Thursday, December 6, 2018

Child Labor

I imagine when people walk by me on the streets of Oviedo, they say to themselves, "Uuuuuuu, look at Mr. Fancy Pants, look at Mr. Smarty Pants, Mr. Bookworm, Mr. Know-It-All! What a skinny old guy, probably a delicate precious little snowflake. Uuuuu, take care of the earth, give money to lazy poor people! Ol' Mr. Socialist who's never done a lick of hard work in his life. Always had his nose in a book! Mommy did everything for him! Everything given to him on a silver spoon! Born with a golden platter on his head! Probably going somewhere for a cup of tea and a kale sandwich! No wait, I meant 'born with a silver spoon in his mouth,' but anyway my point is well taken!"

These imaginary people are partly right, but not about work!

I had my first paying job when I was 8. The back part of our old house was used by a black sharecropper (Google "sharecropper") as a place to take cooked (also called "cured") tobacco off the stick, then arrange it in doughnut-shaped piles and tie it up in a huge sheet before tossing it on the back of a truck to be taken to Madison where tobacco companies would buy it. 

The black sharecropper was Nat Thomas (called Nay-THAHN by his wife Lula), and he sharecropped with Granddaddy, and the tobacco in my house came freshly cooked from the barn across the road. 

Cooked or cured tobacco

That same barn burnt down twice in a period of about eight years. (Once when the barn burnt, my dad was working on the transmission of our pathetic yellow English Ford Consul when the fire broke out and, even with a bad back, he picked up the transmission and rushed it across the road to safety as if he were carrying an endangered and very heavy baby.)

Nat did not have a cell phone or any other kind of phone, so someone had to drive up to his house and tell him his barn burnt down or wait for him to drive over and see it for himself.

One summer day I was hanging around in the back of the house talking to Lula, a short, thin woman who had the coloring of movie Indians, always in a straw hat and a loose fitting dress. I saw some of the stuff she was doing, so I started doing it because, I don’t know, I liked to feel productive: things like sweeping up loose pieces of tobacco leaves or handing her the next stick of tobacco to de-string. I must have done this all afternoon, so when Nat came by to pick her up, she took on over (i.e., exaggerated) what a big help I’d been to her.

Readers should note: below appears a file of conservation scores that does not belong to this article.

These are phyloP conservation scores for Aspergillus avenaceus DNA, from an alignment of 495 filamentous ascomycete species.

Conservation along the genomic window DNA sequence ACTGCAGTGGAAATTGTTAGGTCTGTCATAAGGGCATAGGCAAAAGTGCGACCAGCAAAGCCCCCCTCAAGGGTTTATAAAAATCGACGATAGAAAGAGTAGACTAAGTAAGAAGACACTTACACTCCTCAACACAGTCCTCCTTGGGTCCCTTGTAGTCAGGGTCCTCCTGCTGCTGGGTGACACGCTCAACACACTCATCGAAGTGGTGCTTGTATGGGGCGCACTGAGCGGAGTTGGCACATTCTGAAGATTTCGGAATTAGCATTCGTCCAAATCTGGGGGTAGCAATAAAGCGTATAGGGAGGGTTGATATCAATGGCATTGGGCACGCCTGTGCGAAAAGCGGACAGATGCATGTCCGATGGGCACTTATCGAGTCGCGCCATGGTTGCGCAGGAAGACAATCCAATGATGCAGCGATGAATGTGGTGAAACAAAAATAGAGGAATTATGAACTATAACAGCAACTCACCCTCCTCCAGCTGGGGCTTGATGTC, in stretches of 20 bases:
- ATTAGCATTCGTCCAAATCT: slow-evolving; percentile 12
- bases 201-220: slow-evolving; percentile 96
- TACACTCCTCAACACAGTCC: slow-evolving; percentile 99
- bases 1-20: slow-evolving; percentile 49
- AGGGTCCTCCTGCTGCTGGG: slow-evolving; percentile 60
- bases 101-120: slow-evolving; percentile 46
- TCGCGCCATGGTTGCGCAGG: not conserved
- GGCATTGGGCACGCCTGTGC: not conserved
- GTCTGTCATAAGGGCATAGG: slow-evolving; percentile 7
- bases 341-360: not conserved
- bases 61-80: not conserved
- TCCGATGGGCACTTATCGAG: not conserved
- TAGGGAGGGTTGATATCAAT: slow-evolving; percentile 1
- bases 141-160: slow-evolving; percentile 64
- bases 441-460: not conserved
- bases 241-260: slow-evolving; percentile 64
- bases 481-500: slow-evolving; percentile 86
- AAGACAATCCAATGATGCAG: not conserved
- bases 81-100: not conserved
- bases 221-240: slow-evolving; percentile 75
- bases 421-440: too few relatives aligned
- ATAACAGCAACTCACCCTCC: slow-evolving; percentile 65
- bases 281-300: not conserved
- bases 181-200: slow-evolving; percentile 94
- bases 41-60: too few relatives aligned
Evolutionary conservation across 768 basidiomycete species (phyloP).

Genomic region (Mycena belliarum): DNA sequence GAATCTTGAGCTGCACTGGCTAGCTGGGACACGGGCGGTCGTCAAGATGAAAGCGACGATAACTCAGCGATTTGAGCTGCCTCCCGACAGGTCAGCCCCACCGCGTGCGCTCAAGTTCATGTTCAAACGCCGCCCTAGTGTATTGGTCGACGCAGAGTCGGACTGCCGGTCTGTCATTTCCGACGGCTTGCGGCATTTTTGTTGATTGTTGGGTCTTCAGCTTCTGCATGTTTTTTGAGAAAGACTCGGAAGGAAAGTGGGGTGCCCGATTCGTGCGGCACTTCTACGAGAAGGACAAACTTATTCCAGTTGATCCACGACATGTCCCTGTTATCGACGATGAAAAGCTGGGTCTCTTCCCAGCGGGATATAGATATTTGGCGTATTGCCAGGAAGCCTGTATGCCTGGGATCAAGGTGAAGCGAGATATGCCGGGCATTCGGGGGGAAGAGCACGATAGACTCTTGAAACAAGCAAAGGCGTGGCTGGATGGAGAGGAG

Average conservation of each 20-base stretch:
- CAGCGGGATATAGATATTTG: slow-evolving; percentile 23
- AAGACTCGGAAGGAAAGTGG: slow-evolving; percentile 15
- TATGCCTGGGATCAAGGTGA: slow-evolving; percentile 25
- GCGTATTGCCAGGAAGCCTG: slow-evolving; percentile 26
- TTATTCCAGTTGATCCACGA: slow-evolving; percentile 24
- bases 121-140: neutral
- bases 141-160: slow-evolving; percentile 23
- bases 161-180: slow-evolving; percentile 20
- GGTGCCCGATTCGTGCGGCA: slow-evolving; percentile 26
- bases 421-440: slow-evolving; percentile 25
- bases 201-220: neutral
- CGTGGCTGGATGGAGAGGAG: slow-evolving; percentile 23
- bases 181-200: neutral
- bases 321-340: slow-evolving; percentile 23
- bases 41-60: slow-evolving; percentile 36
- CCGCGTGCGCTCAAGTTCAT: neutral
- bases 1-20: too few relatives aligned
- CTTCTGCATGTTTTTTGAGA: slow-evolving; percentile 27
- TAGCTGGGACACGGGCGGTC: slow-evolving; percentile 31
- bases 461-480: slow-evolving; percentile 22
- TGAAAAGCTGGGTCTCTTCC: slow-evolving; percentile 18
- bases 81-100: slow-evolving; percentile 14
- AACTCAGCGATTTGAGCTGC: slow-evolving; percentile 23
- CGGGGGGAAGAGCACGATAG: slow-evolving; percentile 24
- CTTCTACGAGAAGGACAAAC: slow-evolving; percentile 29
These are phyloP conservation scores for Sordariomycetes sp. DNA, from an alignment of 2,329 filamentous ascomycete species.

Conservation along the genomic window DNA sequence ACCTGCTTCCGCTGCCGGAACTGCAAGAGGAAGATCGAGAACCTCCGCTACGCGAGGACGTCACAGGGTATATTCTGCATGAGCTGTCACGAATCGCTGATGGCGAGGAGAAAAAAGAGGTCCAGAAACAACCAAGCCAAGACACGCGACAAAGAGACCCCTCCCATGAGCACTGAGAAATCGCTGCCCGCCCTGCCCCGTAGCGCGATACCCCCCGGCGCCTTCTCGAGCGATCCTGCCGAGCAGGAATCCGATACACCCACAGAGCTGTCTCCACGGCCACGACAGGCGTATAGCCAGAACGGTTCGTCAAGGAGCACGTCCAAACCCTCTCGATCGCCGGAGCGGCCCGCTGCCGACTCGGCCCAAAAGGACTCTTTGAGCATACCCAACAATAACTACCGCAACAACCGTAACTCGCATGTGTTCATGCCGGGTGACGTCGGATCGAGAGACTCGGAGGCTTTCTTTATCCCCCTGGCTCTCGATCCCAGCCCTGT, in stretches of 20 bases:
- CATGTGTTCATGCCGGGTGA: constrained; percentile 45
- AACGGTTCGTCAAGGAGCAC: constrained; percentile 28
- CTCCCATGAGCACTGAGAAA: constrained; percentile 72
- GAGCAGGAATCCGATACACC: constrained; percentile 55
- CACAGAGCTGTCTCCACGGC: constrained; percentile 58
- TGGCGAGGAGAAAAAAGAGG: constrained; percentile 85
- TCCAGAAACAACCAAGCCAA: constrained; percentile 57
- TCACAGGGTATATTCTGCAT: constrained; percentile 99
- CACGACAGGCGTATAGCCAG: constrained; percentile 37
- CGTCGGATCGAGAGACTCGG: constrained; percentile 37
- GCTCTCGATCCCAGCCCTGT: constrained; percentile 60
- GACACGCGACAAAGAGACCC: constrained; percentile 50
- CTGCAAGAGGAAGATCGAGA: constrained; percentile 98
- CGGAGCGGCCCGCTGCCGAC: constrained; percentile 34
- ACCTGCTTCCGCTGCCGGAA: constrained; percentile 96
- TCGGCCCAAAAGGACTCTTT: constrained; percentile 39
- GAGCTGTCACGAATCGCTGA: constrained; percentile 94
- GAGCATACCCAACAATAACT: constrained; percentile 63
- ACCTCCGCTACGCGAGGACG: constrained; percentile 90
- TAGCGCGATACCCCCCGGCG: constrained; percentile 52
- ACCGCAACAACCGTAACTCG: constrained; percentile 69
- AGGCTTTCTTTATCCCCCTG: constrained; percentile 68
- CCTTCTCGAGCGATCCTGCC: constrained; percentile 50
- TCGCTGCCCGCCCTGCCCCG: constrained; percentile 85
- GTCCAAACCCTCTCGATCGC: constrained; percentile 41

Nat was a huge man, with a broad face, high cheek bones, piercing dark-yellow eyes, with a wide mouth and big lips that stretched practically across his entire face. After Lula bragged on me, he cocked his head and said, “Sho nuff?” Then he fished around in the pockets of his khaki work pants and handed me a fifty-cent piece. “Here’s ya some money to buy ya some can’y wit.”

So in 1958, a black man who kept his tobacco in the back of my house gave me my first salary. I’m pretty sure I wasn’t allowed to buy “can’y” wit it.


Not long after that, working in tobacco became a real job.

One day, perhaps a year or so later, our neighbor Van Hinton dropped by and was talking about his tobacco crop, and my eyes lit up. My mom said to Van, “This one thinks he’d like to work in tobacco, but I expect he’d change his tune pretty quick if he ever got out in the fields.” 

Van said he had room for a couple more in his crew if my sister Martha and I wanted to try it. Well, I thought this was the greatest thing ever, as I always do when I hear something I interpret as being good news involving me. My heart leapt up.

Me, working in tobacco! I could already envision my little arms become brawny and tan, the hair darkened by tobacco tar, a straw hat with a John Wayne tilt, and some of those cool brogan work boots farmers always wore, and my own water jug and everything! And I could pack a lunch! And get up before daylight! Oh God, this was just absolutely too rich!